I don’t claim to have the answers. But reflecting on this last year – on my own life, the parents I have worked with, the conversations I have had with colleagues – I think there are some key priorities that we – as parents – should be directing our energies towards.

Be the anchor

Times are so uncertain. There are no givens about what will or won’t happen. We think schools will reopen for the autumn term, but they could close at a moment’s notice. Our newly rediscovered recreational activities could just as quickly stop again. That day out with her friends that your daughter is looking forward to? It might be cancelled, who knows.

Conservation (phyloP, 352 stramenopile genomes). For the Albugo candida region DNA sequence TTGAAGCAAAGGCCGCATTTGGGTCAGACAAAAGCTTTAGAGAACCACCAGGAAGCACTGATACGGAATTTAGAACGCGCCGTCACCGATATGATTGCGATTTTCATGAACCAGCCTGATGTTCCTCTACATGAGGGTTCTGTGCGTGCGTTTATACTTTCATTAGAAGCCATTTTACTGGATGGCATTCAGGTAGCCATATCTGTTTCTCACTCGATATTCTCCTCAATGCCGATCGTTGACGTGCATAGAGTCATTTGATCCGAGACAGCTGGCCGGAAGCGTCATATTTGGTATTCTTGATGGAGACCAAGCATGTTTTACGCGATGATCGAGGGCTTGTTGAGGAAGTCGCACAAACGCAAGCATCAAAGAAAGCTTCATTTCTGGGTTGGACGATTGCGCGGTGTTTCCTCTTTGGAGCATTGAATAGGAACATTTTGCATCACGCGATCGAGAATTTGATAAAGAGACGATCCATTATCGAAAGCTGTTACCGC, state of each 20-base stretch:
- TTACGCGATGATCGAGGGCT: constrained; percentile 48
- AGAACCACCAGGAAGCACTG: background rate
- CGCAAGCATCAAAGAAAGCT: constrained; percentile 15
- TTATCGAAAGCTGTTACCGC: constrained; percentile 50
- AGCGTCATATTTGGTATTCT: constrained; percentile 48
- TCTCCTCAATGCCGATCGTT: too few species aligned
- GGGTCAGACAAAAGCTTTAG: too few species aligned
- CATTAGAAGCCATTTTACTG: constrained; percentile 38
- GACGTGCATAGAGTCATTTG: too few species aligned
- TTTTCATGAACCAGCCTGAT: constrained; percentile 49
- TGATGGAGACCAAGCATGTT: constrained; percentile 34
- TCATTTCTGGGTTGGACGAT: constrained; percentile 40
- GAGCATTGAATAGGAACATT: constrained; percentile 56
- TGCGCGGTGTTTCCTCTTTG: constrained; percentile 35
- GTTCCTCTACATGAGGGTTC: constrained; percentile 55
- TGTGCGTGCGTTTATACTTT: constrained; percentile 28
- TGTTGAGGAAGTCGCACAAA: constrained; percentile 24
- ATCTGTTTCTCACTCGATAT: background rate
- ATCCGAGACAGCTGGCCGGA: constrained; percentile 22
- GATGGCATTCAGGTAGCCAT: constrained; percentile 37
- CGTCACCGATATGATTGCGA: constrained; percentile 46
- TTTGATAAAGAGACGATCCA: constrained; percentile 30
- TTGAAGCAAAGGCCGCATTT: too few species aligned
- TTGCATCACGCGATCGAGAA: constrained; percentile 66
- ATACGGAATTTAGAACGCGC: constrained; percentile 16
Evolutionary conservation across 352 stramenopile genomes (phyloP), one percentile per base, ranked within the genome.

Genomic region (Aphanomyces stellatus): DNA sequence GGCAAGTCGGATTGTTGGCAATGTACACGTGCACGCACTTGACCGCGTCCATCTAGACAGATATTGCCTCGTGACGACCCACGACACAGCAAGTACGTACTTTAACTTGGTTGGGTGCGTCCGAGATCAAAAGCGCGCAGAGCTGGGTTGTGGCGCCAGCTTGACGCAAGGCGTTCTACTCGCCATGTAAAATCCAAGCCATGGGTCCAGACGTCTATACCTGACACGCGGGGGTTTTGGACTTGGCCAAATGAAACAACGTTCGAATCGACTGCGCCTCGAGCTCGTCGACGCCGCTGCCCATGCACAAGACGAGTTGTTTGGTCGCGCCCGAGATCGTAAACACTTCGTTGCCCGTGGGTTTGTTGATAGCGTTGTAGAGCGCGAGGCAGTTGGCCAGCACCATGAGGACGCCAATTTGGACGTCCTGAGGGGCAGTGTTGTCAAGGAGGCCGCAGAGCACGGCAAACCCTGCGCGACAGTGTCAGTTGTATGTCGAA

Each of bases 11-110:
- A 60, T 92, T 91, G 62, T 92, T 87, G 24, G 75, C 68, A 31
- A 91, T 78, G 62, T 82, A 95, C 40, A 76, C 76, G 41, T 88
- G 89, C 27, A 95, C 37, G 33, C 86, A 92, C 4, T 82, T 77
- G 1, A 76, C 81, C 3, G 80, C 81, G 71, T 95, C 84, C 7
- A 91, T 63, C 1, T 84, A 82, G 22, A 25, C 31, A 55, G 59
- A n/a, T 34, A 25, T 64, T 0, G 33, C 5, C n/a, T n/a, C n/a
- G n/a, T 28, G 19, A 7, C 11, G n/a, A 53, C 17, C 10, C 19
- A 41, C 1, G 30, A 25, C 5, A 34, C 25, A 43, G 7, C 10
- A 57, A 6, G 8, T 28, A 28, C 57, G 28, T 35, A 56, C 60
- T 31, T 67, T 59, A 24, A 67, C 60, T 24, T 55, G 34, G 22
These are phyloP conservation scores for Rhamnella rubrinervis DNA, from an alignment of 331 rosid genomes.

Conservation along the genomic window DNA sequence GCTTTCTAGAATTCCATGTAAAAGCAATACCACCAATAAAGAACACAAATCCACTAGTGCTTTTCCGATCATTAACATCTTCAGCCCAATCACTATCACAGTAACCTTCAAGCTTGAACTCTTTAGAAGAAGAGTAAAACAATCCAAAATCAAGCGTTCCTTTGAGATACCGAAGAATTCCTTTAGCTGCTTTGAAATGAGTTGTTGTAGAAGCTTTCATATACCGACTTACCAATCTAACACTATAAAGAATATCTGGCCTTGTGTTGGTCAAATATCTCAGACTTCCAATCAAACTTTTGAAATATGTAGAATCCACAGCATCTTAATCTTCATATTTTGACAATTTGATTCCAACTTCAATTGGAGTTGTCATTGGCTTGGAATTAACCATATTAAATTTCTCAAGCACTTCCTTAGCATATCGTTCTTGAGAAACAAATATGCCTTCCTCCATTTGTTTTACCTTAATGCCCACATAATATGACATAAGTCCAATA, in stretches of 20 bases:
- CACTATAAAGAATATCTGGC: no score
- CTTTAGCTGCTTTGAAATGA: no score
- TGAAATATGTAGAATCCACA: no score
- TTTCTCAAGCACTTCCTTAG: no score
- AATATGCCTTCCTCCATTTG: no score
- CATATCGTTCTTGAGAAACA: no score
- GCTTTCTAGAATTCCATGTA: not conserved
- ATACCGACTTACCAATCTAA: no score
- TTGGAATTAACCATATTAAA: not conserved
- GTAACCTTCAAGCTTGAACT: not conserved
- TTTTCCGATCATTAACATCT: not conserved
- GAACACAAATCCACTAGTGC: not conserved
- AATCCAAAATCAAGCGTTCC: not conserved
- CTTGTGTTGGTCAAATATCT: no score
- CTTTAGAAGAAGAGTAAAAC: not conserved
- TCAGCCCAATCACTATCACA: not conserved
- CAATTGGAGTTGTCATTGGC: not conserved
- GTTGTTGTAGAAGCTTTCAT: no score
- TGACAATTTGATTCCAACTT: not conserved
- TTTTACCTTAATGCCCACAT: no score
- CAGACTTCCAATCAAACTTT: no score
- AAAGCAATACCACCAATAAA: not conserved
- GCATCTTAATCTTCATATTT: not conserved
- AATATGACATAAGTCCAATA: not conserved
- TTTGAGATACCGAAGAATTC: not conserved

How on earth are we supposed to communicate this to our children without unsettling them?

Children thrive on predictability and right now that isn’t available in the external world. So, when everything else feels uncertain, we need to be their anchor. Their rock. Their stability. The factor that is absolutely consistent in their lives. Always there for them. Always showing up. Always reliable. And we need to reassure them of that again and again. That we will be here for them, no matter what.

Hold a calm space for emotions

So many key events are being taken away from our children. It’s tough when you can’t look forward to your birthday (because you don’t know if you will be able to celebrate it). When your important rites of passage – exams, proms, first dates – are liable to be cancelled or put on hold. And there will be other fierce disappointments to come. There will be tears of frustration. And angry lashing outs.